According to pictures we saw at the refuge, the albatrosses we’d seen earlier were likely of the Laysan species. Nicknamed “gooney birds,” they spend most of their lives at sea and are only at the refuge from November to July.

The ranger said the White-tailed Tropicbird rarely strays from tropical seas and is found in all the oceans.

We’d hoped to catch a glimpse of dolphins and humpback whales but we were out of luck.

Though we certainly can’t claim to be birders, our experience at the refuge was still pretty magical on that gorgeous day. Seeming so many birds soaring on the trade winds and nesting on the steep ocean cliffs was special even if we couldn’t tell which bird was which.

I have no idea if this is an ‘official’ interpretation of what Aloha means but was it ever beautiful. 

Since this was our first non-rainy day on Kauai, we hightailed it to Anini Beach where we spent an hour or so soaking up the sun. We normally love to walk along the beach but the sand was very rocky which made it uncomfortable to walk on. 

Common throughout Hawaii are these signs cautioning drivers to slow down for the nene, the state bird that almost became extinct.

Also on Kauai’s North Shore was Haena State Park so we decided to check it out. 

The views were just as stunning as at Anini but the beach was a dream to walk on with fine, soft sand.

Across from the park was Maniniholo Dry Cave which sounded like an appealing option after spending the afternoon in the sun. As it was an important site to Hawaiians, visitors were asked not to walk on the entrance walls and to treat the cave with respect.

We could walk into the large open cave about forty feet or so until the low ceiling made further progress impossible. Walking on the sandy floor and hearing the faint sounds of water dripping down the walls made us wonder about its past. 

Driving on the island’s North Shore required endless patience as there was only one road in and out also some one-lane bridges to delay drivers even further. To drive from near the end of the road on the northwestern tip took close to an hour and it was only 15 miles! I joked with Steven that I didn’t mind how long the drive was as it gave me more time to knit – I don’t think he was too impressed with my view of things!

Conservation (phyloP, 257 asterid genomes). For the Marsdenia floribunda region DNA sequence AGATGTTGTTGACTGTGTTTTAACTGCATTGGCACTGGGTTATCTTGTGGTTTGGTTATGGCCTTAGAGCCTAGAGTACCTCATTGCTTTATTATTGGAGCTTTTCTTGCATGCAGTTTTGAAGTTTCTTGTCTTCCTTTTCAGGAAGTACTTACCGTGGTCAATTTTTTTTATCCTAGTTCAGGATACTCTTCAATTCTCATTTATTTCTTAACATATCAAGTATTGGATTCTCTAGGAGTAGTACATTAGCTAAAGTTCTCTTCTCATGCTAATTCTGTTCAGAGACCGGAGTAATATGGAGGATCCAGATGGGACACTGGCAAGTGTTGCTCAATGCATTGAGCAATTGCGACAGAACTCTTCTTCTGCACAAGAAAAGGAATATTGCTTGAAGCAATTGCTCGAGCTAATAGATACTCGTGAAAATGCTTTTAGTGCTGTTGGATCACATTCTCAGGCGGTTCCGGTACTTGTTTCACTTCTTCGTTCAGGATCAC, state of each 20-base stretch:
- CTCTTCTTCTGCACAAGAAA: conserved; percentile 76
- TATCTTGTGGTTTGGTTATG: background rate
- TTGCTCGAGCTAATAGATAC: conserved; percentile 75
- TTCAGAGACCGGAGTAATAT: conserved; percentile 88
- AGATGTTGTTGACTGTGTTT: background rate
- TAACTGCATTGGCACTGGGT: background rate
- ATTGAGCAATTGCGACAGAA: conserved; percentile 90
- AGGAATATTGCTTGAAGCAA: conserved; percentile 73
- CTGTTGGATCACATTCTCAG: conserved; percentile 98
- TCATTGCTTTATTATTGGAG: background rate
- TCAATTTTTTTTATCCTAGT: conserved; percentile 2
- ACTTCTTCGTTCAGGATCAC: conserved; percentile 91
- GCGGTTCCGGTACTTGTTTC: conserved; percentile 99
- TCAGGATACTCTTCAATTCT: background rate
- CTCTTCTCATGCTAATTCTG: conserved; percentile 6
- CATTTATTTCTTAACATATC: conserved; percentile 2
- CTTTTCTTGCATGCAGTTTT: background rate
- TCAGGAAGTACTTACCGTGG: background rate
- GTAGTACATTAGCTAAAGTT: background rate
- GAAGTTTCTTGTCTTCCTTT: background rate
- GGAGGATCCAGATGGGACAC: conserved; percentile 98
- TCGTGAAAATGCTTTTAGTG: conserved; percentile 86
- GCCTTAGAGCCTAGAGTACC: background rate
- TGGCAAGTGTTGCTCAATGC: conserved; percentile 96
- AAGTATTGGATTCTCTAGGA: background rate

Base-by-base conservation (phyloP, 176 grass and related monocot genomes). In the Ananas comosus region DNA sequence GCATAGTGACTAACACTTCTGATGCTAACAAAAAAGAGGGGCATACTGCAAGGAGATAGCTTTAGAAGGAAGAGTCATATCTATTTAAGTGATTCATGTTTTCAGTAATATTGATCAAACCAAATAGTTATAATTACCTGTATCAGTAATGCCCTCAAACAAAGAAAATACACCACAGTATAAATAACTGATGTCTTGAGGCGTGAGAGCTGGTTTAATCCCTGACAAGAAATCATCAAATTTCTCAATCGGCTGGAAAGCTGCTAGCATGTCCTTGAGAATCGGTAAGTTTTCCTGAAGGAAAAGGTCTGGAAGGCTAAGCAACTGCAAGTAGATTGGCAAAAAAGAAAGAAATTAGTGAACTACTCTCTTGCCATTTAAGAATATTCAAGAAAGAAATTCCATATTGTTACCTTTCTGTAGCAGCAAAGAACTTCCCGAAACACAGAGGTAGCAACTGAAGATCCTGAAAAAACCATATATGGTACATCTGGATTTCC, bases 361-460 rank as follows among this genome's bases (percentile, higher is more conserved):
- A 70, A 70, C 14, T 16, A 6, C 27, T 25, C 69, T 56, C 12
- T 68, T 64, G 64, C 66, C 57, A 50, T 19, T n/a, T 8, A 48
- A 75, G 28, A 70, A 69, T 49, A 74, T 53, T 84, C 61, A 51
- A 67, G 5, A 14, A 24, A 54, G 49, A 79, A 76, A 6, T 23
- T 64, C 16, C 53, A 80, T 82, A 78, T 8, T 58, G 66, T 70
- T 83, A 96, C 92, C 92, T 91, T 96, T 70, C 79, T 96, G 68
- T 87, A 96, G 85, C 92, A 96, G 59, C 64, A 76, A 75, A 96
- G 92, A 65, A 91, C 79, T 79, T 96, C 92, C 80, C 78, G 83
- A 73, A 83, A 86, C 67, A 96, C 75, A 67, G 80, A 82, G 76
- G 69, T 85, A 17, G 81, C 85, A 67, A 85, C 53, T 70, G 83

Next post: More beach time and the Pineapple Dump – a tough life, I know, but somebody has to do it!

Posted on April 9th, 2022, from the town of Wailua on the island of Hawaii as we near the end of our escape to the islands.


8 thoughts on “3/25/22: Kauai’s Kilauea National Wildlife Refuge, Lighthouse & More

  1. Nice to see blue skies after the rain you had earlier in this trip! I love the Red-crested Cardinals and it’s wonderful you go to see the albatross mating ritual. We witnessed it in the Galapagos and I was so amazed – it felt like being in a wildlife documentary 😀


  2. Everything looks so green and lush. I have always wanted to visit Hawaii and I am glad to see it vicariously with you guys.
    I like the Brazilian Cardinal, very cute. So many interesting birds there. How many days would recommend for this island?


  3. Thanks for reading the post, Gilda. We spent 8 nights on Kauai with 3 on the North Shore and then 5 on the South Shore. The latter time also enabled us to visit the East Side, the central Waimea Canyon, and also the southwest coast. There is NO road from the North Shore to the west and south.

    I wouldn’t have wanted to spend a shorter time on the island without feeling rushed as that’s not the way we travel these days. At our ages, we don’t feel like we may have many opportunities to revisit places so we try and see all that we want, within reason of course, while we’re in a new place. Our list of new places seems to be getting longer and not shorter somehow, too, even though we’re already traveling 6 plus months a year!!

    Please feel free to reach out if you have any further questions as I’d be only too glad to try and answer them. Also look for the upcoming posts on our boat tour of the Napali Coast and our self-drive of Waimea Canyon, both showstoppers in my opinion!


  4. Fabulous coastal views. We do like spotting birds although we’re not fanatical about it but it’s great to spot different species in different countries. We’d take birds over golf any time! That albatross “dance” would be brilliant to witness.


  5. Glad you liked Kauai’s coastal views in this post – think you’ll even like the ones in the next post about the Napali Coast more. Will be interested to know once you’ve read/looked at all the Hawaii posts whether it might prompt you to add the state of Hawaii to your future travel wish list.

    Not golf fans either but some stunning views from the course even if we had to contend with the officious official to see them!


  6. Love the Aloha sign! Tropicbirds are one of my favorite species. We saw many of them in French Polynesia and I will never forget how the light-blue color of some lagoons was reflected on the underside of the birds when they flew by, making them appear blue themselves! Magical, indeed. 🙂